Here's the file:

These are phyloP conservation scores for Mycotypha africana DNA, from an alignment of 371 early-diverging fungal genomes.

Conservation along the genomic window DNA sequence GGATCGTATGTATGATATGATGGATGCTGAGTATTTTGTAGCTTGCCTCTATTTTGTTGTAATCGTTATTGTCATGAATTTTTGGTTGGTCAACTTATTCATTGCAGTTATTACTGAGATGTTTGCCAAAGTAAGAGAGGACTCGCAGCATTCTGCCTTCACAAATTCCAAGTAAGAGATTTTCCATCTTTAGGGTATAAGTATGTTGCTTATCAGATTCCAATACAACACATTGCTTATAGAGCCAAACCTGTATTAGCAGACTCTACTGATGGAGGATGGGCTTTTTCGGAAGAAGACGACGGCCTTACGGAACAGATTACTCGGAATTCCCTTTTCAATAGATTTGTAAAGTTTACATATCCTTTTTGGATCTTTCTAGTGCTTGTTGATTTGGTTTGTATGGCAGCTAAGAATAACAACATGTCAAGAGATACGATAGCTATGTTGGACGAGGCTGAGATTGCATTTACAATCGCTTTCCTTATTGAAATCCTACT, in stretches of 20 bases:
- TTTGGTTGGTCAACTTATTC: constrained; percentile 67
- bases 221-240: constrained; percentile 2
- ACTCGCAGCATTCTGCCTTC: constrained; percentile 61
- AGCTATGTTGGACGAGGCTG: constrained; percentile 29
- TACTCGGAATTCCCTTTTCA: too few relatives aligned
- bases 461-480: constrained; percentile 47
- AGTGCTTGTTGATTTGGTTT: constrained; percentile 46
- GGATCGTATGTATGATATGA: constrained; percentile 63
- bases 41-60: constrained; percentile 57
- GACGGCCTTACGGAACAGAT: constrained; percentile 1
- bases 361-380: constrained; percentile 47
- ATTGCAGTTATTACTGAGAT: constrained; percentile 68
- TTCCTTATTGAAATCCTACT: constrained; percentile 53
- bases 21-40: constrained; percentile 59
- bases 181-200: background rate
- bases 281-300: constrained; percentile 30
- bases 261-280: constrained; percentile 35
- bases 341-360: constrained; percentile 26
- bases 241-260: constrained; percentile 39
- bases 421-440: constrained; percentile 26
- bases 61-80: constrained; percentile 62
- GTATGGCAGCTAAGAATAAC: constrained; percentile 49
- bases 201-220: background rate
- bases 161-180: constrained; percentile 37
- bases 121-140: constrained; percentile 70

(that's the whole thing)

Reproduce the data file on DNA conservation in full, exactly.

These are phyloP conservation scores for Mycotypha africana DNA, from an alignment of 371 early-diverging fungal genomes.

Conservation along the genomic window DNA sequence GGATCGTATGTATGATATGATGGATGCTGAGTATTTTGTAGCTTGCCTCTATTTTGTTGTAATCGTTATTGTCATGAATTTTTGGTTGGTCAACTTATTCATTGCAGTTATTACTGAGATGTTTGCCAAAGTAAGAGAGGACTCGCAGCATTCTGCCTTCACAAATTCCAAGTAAGAGATTTTCCATCTTTAGGGTATAAGTATGTTGCTTATCAGATTCCAATACAACACATTGCTTATAGAGCCAAACCTGTATTAGCAGACTCTACTGATGGAGGATGGGCTTTTTCGGAAGAAGACGACGGCCTTACGGAACAGATTACTCGGAATTCCCTTTTCAATAGATTTGTAAAGTTTACATATCCTTTTTGGATCTTTCTAGTGCTTGTTGATTTGGTTTGTATGGCAGCTAAGAATAACAACATGTCAAGAGATACGATAGCTATGTTGGACGAGGCTGAGATTGCATTTACAATCGCTTTCCTTATTGAAATCCTACT, in stretches of 20 bases:
- TTTGGTTGGTCAACTTATTC: constrained; percentile 67
- bases 221-240: constrained; percentile 2
- ACTCGCAGCATTCTGCCTTC: constrained; percentile 61
- AGCTATGTTGGACGAGGCTG: constrained; percentile 29
- TACTCGGAATTCCCTTTTCA: too few relatives aligned
- bases 461-480: constrained; percentile 47
- AGTGCTTGTTGATTTGGTTT: constrained; percentile 46
- GGATCGTATGTATGATATGA: constrained; percentile 63
- bases 41-60: constrained; percentile 57
- GACGGCCTTACGGAACAGAT: constrained; percentile 1
- bases 361-380: constrained; percentile 47
- ATTGCAGTTATTACTGAGAT: constrained; percentile 68
- TTCCTTATTGAAATCCTACT: constrained; percentile 53
- bases 21-40: constrained; percentile 59
- bases 181-200: background rate
- bases 281-300: constrained; percentile 30
- bases 261-280: constrained; percentile 35
- bases 341-360: constrained; percentile 26
- bases 241-260: constrained; percentile 39
- bases 421-440: constrained; percentile 26
- bases 61-80: constrained; percentile 62
- GTATGGCAGCTAAGAATAAC: constrained; percentile 49
- bases 201-220: background rate
- bases 161-180: constrained; percentile 37
- bases 121-140: constrained; percentile 70